Former Colorado resident Titus Makin Jr. is a star on the rise.
One of the leads of the ABC drama “The Rookie,” which returns for its third season on Sunday, was born in Hawaii but spent his early years in Colorado Springs attending a La Petite Academy preschool while his parents were stationed at Fort Carson.
In a recent phone call, Makin discussed his breakout role in “Glee,” the benefits of growing up in a military family and how “The Rookie” will take on prescient topics like police brutality and the Black Lives Matter movement.
Question: Your interests are diverse. Do you attribute that to the adaptability a young person picks up when they have to move so frequently? And what was it like growing up in a military family?
Answer: That’s funny you say that. Somebody connected that for me in the past, and I was like, “You know what? There might be some validity to that.” Seeing as many cultures as I did, I think it really did play a factor into me kind of broadening my horizons and being as eclectic as I am. I kind of created a mental space with no boundaries.
As far as growing up in a military family, I loved it. Me and my sister were completely fine with it. I never once complained about switching schools or having to leave friends. For whatever reason, it was just all I knew. And my friends, that’s all they knew because you just know people come to school and they might not be there next year. And you get to go try a new city. I kind of just took it as an adventure.
Q: Most people recognize you from your television work, but you actually started out with an interest in singing. How has that shaped your career?
A: I’ve always applied my singing to TV work. I’ve been recording my own personal music. So starting in singing honestly just brought me to the stage, got me comfortable on stage, and it was something that I’ve always used that was a safety net and made the most sense to me. Then acting kind of spawned later. Once I was a senior in high school, I remember trying acting for the first time, and then found a world where they could both work. And that kind of landed me on “Glee,” and it just kind of created the space where I became more comfortable acting and kind of was able to do both.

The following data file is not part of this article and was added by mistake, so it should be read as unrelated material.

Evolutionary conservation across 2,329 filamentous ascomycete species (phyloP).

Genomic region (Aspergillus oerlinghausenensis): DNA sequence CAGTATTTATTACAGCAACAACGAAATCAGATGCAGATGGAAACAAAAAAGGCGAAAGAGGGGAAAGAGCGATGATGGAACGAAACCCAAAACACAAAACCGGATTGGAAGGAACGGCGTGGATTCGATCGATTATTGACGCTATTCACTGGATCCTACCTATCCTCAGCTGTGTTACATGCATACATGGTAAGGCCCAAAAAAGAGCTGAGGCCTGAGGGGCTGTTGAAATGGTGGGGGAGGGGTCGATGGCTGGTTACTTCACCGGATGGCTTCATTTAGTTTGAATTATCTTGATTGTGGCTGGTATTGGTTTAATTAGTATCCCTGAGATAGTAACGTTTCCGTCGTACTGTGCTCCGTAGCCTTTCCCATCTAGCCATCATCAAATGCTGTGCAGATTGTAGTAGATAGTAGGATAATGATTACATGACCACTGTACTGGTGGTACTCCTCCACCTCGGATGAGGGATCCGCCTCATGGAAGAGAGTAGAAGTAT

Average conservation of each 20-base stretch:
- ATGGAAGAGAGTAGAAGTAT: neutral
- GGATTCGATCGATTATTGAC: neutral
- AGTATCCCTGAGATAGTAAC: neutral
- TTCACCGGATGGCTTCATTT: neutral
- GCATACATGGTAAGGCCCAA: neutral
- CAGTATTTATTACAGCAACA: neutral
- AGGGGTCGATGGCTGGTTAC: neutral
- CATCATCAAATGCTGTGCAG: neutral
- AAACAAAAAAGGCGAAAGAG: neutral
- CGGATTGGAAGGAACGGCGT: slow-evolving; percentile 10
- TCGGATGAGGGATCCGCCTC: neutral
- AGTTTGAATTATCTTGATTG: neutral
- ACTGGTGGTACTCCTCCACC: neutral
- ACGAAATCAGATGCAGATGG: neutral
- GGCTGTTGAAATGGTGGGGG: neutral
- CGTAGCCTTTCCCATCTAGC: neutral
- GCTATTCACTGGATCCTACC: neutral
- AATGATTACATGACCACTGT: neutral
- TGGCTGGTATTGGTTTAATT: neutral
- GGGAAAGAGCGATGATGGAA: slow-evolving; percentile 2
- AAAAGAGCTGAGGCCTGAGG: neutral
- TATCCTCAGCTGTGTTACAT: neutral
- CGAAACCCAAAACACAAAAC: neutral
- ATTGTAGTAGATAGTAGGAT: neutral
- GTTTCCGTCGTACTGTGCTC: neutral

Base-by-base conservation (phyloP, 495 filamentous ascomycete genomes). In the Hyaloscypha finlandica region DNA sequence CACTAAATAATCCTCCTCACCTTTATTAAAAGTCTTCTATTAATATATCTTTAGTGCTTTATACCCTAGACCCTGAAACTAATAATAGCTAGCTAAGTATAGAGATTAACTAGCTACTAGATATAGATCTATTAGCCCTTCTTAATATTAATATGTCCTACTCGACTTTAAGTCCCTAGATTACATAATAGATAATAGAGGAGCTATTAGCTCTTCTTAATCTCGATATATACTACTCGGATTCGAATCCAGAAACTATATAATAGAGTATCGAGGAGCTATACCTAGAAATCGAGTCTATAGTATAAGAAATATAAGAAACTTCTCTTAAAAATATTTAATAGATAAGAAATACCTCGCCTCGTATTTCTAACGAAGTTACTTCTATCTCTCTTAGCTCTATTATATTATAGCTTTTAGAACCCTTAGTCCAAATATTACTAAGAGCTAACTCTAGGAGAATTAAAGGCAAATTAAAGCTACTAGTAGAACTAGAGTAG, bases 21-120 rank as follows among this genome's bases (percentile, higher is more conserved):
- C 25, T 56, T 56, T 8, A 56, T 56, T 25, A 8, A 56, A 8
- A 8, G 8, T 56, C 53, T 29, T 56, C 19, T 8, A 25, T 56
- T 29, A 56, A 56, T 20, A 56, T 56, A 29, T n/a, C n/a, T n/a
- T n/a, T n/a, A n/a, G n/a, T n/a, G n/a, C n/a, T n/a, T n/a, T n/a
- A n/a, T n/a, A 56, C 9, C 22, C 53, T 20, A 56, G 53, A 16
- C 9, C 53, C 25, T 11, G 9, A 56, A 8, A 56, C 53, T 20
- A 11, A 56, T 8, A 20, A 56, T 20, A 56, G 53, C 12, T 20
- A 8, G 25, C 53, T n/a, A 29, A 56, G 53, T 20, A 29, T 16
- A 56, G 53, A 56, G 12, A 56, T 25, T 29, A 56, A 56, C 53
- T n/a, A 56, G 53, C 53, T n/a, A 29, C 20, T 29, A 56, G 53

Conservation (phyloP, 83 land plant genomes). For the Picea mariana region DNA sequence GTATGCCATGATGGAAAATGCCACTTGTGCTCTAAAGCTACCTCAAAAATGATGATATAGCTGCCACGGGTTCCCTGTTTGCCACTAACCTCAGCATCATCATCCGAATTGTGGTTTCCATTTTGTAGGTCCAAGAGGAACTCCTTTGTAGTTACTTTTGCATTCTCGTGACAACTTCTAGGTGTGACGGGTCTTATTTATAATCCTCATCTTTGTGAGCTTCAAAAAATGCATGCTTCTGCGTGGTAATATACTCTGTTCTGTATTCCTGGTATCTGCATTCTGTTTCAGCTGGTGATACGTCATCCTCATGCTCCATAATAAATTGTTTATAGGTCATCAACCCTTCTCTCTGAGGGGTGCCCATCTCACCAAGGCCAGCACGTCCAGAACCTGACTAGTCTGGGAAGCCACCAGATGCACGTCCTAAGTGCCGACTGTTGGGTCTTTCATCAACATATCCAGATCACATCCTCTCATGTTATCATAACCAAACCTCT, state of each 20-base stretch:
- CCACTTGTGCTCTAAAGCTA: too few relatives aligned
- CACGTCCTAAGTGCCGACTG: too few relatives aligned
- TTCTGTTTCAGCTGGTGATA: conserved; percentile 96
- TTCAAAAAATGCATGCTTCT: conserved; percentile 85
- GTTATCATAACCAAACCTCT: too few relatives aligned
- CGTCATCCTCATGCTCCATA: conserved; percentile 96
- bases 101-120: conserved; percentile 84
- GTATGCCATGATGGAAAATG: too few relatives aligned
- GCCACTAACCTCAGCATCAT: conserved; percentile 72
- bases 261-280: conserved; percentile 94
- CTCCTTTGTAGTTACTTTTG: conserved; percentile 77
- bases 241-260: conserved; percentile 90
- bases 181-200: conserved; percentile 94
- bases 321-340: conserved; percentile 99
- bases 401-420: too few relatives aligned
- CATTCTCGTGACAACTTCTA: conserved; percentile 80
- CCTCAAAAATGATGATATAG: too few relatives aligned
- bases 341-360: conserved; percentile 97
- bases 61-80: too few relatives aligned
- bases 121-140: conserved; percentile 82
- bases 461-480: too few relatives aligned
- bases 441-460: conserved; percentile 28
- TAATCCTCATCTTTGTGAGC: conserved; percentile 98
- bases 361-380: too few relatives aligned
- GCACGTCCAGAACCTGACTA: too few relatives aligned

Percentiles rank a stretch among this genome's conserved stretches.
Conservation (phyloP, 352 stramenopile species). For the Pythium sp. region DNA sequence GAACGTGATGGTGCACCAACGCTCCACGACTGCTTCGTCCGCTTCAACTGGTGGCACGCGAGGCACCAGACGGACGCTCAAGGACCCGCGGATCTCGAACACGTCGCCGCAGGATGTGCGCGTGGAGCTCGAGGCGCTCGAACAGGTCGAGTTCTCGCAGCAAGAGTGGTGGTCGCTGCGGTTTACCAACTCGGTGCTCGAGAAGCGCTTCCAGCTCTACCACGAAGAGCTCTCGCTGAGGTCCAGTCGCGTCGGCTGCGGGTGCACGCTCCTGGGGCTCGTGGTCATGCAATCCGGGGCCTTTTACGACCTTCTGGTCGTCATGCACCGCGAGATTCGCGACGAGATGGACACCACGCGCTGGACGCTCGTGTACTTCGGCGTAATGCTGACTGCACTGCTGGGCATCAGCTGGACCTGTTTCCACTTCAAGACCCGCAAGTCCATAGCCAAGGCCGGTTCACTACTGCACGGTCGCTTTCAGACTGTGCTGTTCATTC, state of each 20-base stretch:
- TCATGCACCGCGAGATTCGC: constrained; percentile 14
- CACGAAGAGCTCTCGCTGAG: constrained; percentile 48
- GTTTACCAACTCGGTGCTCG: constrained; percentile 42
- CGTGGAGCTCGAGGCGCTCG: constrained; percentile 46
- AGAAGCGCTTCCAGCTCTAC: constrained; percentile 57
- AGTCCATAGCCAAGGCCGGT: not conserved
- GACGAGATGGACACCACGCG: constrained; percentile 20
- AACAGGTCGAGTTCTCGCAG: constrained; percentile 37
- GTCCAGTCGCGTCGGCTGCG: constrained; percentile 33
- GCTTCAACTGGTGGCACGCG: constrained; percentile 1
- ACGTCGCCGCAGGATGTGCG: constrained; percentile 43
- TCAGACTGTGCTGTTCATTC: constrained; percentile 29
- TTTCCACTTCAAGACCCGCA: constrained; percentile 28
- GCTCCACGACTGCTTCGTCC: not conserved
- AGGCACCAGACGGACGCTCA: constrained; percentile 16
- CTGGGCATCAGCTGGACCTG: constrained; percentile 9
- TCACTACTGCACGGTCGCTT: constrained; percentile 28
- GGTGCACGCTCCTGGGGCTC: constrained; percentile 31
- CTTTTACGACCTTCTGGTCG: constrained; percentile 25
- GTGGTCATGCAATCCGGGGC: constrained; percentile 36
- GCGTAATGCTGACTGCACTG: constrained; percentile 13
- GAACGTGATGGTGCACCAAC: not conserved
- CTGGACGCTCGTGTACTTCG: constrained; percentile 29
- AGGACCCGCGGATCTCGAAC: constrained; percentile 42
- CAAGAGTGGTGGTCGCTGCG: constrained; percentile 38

Q: Your big break came from your role on “Glee.” What was your time working on that show like?
A: It was awesome. By the time I got on the show, I didn’t come in until season two, we already knew that it was a massive hit. I definitely remember being extremely intimidated and terrified, but also knowing that this is what I want to do. It was a great experience and it acted as like a stepping stone for me career-wise. It definitely opened up some doors and I met some great people from it that are still my community to this day.
Q: Who do are you still in contact with from the show?
A: Us Warbler dudes are like a fraternity. Everybody goes to everybody’s wedding and everybody’s supporting each other’s career. It kind of acted like The Mouseketeers for us, to where everybody kind of graduated from The Warblers and have been doing big things. Grant (Gustin), obviously he’s killing it. He’s “The Flash.” We still talk. Darren’s (Criss) obviously killing it. My buddy, Riker (Lynch). And so many of the people that are Warblers legitimately felt like we were in a fraternity, and we still talk and we’re in group chats till this day.